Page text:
I will try and help
did he buy this car brand new from Landrover?
or second hand from a 3rd party?
does he had the extended warranty?
so I presume that landrover are saying they will only pay 40% because its outside of the first 3 year warranty?
yes. I was led to believe that legally it should be fit for purpose for 6 years
has he done excessive miles, or been doing any rallying, off roading etc?
no, she is female and 58 years old and drives around country lanes in it and occasionally tows a horsebox
she has bought 2 previous landrovers from them
Ok. any idea why the engine has gone? and what is wrong with it? has anyone outside of landrover had a look it?
Conwy Landrover who are the dealers have inspected the landrover and told us that it needs a new engine, no exact details given as to why this is the case. A friend had inspected it and suggested the vacuum pump was at fault but Conwy landrover refute this idea after isolating it and it had no effect on engine performance
First things first, the legal position:-
Do you know what the legal position is as far as landrover's responsibility is concerned
When a person buys something brand new they have a couple of areas of protection. They have the contractual protection and this is usually in the form of any connected warranty. So in this case the "contract" is the agreement to purchase the vehicle and the warranty is 3 years. Under a contract you have the right to bring a claim for breach of contract up to 6 years later (which I think is the 6 year timescale you were referring to above). The other area of protection is the Sale of Goods Act 1979 ....(i am just posting this to show I am working on your problem, dont type anything yet, I will continue....)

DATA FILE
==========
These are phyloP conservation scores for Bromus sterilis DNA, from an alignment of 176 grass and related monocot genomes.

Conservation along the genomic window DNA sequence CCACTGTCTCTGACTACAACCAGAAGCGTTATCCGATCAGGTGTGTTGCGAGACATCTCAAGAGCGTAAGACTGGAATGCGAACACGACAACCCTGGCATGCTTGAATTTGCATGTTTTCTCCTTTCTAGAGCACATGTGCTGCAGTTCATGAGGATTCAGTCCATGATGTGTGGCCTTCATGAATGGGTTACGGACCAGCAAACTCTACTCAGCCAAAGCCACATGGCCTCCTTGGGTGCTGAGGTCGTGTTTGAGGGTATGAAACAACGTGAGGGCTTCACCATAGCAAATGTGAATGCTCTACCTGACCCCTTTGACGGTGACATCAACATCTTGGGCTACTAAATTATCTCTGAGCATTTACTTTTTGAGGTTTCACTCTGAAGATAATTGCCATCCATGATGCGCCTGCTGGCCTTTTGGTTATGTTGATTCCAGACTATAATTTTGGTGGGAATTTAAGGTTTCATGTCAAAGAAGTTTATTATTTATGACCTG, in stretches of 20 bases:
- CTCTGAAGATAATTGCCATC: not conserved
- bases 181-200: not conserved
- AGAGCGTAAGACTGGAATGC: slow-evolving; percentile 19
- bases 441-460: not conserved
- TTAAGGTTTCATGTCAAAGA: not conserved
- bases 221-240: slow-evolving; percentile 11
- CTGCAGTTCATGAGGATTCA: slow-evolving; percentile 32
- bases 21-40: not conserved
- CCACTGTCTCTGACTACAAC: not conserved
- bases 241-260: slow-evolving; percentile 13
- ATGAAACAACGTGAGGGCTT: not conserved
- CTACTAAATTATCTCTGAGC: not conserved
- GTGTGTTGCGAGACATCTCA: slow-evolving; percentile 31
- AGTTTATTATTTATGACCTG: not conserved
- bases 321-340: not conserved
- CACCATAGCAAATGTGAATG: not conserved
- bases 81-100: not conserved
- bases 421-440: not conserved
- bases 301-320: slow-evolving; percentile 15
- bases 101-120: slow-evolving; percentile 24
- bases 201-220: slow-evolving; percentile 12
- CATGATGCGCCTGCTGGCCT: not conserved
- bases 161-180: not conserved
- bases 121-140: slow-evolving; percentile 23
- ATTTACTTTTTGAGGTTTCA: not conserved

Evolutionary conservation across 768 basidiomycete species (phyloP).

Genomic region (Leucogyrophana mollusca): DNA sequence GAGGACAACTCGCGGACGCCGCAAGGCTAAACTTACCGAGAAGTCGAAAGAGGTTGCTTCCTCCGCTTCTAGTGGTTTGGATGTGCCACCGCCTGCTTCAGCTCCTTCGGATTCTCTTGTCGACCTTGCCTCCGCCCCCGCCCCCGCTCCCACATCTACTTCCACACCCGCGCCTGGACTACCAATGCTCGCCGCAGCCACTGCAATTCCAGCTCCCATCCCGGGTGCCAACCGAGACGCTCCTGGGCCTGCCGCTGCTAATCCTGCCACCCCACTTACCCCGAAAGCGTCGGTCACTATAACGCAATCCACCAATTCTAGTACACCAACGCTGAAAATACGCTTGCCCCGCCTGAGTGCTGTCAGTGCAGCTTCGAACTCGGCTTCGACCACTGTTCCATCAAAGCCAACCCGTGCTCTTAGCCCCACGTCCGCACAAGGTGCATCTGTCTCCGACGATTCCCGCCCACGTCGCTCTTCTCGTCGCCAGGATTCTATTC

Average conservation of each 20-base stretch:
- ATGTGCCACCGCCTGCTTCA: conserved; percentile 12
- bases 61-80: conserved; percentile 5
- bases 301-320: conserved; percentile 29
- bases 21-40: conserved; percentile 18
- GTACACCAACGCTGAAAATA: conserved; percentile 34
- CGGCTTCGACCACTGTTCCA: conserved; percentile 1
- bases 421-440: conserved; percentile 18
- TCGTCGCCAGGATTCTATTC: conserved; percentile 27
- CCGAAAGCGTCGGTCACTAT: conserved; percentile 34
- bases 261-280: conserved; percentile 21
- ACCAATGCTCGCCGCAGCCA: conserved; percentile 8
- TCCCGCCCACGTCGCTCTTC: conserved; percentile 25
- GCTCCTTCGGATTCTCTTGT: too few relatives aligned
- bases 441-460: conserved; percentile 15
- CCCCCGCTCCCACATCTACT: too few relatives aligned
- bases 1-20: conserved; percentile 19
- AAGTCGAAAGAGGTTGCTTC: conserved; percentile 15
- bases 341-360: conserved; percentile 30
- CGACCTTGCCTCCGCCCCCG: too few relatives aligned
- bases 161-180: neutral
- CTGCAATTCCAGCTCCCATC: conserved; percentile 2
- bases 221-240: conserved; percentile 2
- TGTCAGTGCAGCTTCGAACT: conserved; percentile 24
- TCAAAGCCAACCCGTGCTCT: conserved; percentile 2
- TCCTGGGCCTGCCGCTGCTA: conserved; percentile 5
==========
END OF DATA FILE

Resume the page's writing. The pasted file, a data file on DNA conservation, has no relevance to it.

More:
This act of parliament (and various other amendments to it) contains a provision that indicates that anything sold new has to be of "satisfactory quality". If a good falls below this standard and breaks the buyer has a right to reject/replace the goods within 6 weeks, or just a replacement if it breaks within the first 12 months (generally speaking). The one year time frame is the general standard for items under the act. However this is not explicit as it depends on the item. Clearly a landrover engine shouldn't break after 31,000 miles. However as this is 5 years later the onus is now not on Landrover to prove the engine is fine, but on your friend to prove that this is a faulty engine and so falls below the standard expected by the Act. An engine such as this is a complicated thing. It could be that one small matter is causing a catastrophic problem. She need to get an independent experts report, whose conclusion would hopefully show that the issue is an inherent (or latent) defect in the manufacture of the engine, and not some other issue, which would then lead to a claim for the full cost of the replacement engine.
Ok please ask any follow up questions if you wish
Thanks for this. It really confirms what I thought was the case but I needed confirmation, which you have given. It is a tough decision to take the engine away for an independent inspection! and possibly costlier in the long run.
have we finished?
it is possible (and i have done this for a client of mine) to get the car on the back of a trailer and take it to another garage for inspection. Also there are other forensic engineers that can provide a written report by visiting the garage were it is situated. If the report is favorable this can help in negotiations. IN addition if your friend is prepared to issue Court proceedings then the cost of the report is recoverable. However i agree there has to be a cost benefit analysis and it may be better to just take the 40% and get the car fixed.
you are welcome.If you are happy please click to leave me positve feedback so I can be paid for my time tonight. the questions wont close and you can revisit this later to ask any additional questions if you need to.